The Coast Guard, Navy and four other local and federal agencies have suspended their search for a downed aircraft off the coast of Florida.
In a late Saturday statement emailed to Navy Times, officials at the Coast Guard’s 7th District in Miami said that they called off rescue operations after canvassing approximately 1,400 square miles over the span of 56 hours.
“The suspension of an active search and rescue case is never an easy decision to make,” said Christopher Eddy, the district’s search and rescue mission coordinator, in the statement. “We always want the best-case scenario to happen and will continue to monitor for new information that could aid responders.”
Emergency operations began around 9:45 a.m. on Thursday, when the Air Force Rescue Coordination Center told the 7th District watchstanders that they had received a mayday call from a Piper PA-46 plane that was flying from Orlando to New Jersey with two people on board.
Officials ordered response boats from Coast Guard Station Mayport and the cutters Ridley and Sawfish to begin the search for a crashed plane and scrambled MH-65 Dolphin rescue helicopters from Air Stations Savannah and Miami.
They were joined by an MH-60 Jayhawk helicopter from Air Station Clearwater and an HC-144 Ocean Sentry medium range surveillance plane from Air Station Miami.
Coast Guard officials counted 21 aircraft sorties in the search.
Coast Guard officials said that the names of the passengers are being withheld until their family members are notified.
In better news Sunday, the Coast Guard saved 10 people in Texas, Hawaii and Little Creek, Virginia.
Alerted by Virginia Beach 911 that four people were injured when their 20-foot boat ran aground at the end of the east jetty in Little Creek, a crew from Coast Guard Sector Little Creek joined with local first responders to rescue them.
The 45-foot Response Boat-Medium arrived on the scene with crews from Virginia Beach Emergency Management, Virginia Marine Police and the Virginia Beach Fire Department, according to the Coast Guard.
They transferred the boaters to the Coast Guard vessel, which rushed them back to Station Little Creek where they were transported by paramedics to Sentara Norfolk General Hospital in Norfolk.
“We greatly value our partnerships with our local emergency responders,” said Senior Chief Petty Officer Robert Delano, the command duty officer at Sector Hampton Roads, in an email to Navy Times. “It’s through our continued cooperation that we can provide the best response and care for mariners in distress.”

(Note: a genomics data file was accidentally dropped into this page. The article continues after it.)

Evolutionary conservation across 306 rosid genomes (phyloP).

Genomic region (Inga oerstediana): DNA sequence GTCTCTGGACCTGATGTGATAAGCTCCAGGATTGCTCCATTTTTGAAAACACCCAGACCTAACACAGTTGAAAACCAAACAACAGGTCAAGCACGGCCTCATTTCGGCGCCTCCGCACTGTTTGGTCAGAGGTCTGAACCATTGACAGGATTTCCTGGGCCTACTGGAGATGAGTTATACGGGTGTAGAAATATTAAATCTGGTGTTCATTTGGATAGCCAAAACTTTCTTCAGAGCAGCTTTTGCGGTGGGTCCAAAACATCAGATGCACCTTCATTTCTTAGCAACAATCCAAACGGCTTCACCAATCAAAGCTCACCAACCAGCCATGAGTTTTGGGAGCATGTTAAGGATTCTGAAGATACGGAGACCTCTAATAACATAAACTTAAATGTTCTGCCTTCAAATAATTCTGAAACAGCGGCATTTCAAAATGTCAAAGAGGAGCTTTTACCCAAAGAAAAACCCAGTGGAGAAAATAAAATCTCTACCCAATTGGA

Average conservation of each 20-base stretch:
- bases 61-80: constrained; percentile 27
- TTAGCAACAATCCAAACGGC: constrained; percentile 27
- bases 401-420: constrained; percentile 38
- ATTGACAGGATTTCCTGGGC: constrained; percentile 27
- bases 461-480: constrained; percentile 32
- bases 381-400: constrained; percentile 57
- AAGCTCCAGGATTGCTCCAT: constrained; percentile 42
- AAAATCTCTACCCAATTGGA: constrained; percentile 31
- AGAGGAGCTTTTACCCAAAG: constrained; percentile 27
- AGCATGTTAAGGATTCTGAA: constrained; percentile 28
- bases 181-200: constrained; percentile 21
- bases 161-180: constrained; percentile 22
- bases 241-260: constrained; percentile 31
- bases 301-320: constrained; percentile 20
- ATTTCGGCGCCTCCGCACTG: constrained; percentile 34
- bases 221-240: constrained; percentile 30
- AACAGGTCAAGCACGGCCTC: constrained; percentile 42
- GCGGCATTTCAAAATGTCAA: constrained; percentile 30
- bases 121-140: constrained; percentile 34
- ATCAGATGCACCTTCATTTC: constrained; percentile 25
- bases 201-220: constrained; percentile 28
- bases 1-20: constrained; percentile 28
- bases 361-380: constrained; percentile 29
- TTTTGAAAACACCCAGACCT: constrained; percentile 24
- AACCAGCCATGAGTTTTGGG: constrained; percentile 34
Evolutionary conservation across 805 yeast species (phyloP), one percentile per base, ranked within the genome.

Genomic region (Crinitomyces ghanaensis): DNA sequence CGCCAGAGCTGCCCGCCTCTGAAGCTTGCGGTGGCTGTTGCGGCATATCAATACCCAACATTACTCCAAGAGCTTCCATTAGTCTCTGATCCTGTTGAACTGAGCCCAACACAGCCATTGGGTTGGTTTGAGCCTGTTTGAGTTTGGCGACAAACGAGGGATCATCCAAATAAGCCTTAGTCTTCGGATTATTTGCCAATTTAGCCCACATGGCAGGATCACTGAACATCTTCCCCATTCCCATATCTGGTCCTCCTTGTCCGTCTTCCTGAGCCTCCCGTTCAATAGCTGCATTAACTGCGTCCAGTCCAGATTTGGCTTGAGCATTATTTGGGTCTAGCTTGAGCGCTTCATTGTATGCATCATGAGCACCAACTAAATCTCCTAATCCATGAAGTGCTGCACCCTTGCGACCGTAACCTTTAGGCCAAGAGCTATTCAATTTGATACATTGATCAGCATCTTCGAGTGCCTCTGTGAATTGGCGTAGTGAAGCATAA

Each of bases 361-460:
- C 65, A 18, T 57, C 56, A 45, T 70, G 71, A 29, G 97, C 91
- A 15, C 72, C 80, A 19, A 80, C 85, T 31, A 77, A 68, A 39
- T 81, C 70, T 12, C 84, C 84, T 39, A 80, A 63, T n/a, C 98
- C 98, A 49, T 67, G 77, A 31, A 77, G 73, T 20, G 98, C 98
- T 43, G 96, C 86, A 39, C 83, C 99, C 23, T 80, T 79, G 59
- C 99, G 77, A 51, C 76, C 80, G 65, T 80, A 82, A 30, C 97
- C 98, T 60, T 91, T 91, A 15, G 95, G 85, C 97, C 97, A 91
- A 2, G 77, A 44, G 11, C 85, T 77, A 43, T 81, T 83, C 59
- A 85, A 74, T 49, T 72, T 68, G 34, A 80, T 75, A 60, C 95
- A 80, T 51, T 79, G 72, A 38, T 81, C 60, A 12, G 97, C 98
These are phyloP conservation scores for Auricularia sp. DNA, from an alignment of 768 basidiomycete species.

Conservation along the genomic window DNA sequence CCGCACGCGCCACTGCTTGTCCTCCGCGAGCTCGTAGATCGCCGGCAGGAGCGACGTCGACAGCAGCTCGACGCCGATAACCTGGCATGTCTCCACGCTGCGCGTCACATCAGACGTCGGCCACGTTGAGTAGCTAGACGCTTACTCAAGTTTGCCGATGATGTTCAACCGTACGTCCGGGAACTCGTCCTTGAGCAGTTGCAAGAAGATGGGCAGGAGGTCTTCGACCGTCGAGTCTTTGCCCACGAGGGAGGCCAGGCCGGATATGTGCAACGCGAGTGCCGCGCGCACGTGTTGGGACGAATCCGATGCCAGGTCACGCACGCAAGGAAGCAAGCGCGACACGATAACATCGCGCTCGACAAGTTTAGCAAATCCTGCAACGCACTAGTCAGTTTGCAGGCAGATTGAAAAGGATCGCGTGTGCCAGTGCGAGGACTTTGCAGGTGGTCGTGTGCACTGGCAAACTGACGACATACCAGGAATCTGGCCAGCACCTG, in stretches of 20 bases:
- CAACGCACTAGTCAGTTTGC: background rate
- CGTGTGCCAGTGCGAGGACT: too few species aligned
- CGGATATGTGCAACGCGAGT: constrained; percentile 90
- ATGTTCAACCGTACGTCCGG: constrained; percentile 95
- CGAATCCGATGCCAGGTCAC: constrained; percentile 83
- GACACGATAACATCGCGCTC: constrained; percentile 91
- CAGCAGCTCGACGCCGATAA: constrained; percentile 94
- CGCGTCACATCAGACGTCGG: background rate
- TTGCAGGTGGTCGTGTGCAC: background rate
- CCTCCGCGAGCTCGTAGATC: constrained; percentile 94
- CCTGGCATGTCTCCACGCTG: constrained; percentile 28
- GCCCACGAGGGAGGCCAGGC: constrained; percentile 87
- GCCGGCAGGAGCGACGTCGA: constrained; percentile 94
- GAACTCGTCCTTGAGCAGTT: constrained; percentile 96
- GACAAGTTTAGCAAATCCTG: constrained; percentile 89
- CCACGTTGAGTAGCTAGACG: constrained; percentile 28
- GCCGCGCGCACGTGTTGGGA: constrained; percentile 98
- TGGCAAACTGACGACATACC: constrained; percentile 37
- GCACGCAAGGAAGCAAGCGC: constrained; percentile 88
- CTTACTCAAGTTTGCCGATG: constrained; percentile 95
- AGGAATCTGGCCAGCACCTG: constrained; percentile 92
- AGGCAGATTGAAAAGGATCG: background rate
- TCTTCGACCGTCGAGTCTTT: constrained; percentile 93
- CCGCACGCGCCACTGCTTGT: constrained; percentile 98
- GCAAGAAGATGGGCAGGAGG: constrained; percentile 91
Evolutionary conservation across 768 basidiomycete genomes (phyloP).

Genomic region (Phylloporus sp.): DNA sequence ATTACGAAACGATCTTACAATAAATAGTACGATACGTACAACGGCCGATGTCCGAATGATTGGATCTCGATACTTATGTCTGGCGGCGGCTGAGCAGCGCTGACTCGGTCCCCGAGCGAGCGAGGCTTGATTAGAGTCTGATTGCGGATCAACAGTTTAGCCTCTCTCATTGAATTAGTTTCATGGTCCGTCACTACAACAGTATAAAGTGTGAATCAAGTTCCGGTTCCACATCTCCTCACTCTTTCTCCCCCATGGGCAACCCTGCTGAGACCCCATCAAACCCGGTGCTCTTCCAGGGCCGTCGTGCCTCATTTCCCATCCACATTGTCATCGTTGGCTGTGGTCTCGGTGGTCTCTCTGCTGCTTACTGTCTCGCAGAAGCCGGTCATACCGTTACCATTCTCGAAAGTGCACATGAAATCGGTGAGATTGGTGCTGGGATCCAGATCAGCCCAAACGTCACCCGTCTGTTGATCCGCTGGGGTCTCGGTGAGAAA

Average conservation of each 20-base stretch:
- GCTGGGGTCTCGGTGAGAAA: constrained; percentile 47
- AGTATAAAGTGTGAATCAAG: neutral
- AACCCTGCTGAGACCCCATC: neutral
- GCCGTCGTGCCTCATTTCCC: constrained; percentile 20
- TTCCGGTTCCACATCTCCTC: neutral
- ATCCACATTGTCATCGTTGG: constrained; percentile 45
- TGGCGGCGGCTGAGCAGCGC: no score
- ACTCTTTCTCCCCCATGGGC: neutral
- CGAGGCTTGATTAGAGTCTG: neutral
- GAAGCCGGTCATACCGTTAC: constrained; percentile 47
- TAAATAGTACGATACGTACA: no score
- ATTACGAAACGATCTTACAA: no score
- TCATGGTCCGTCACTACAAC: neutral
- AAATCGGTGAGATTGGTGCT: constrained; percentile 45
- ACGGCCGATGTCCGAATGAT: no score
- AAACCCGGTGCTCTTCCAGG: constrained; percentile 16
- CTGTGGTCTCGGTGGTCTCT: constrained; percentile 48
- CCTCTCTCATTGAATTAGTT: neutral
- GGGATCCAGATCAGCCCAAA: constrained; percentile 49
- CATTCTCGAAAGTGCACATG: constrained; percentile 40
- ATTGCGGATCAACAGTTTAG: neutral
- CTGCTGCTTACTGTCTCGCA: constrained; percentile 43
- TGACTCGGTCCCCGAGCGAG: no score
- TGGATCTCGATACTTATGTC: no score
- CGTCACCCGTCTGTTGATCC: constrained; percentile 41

Coast Guard crews diverted from training exercises to rush to two separate rescues off the islands of Maui and Oahu on Sunday.
At 9:55 a.m. Sunday, Station Maui watchstanders received a distress call from the captain of the tour boat Pride of Maui, reporting that a 69-year-old snorkeler appeared to be suffering a stroke at the Molokini Crater.
A Coast Guard 45-foot Response Boat-Medium crew was training nearby, so they rushed to the Pride of Maui, retrieved the passenger and sailed to the Kihei boat ramp, where Maui County emergency responders were waiting to take him to a nearby hospital, according to Coast Guard officials.
Later Sunday morning, an Air Station Barbers Point MH-65 Dolphin rescue helicopter teamed up with Honolulu City and County Fire Department and Ocean Safety and Lifeguard Services personnel to respond to reports of a 14-foot capsized pleasure craft off Oahu’s Kaaawa Beach with three passengers onboard.
“Our aircrew was conducting training nearby when the call came in,” said Ensign Seth Gross, a Sector Honolulu command duty officer, in a statement emailed to Navy Times. “We received the call and the Dolphin crew was on scene within four minutes.”
They found the boaters clinging to the hull of their craft. The aircrew hoisted them into the Dolphin and flew them to waiting Honolulu City and County emergency responders at Kaneohe Bay’s Marine Corps Base Hawaii, where they received medical treatment.
And near Ingleside, Texas, a Station Port Aransas 45-foot Response Boat-Medium boat crew rescued two fishermen after their kayak capsized.
They didn’t require medical care, Coast Guard officials said.
Prine came to Navy Times after stints at the San Diego Union-Tribune and Pittsburgh Tribune-Review. He served in the Marine Corps and the Pennsylvania Army National Guard. His awards include the Joseph Galloway Award for Distinguished Reporting on the military, a first prize from Investigative Reporters & Editors and the Combat Infantryman Badge.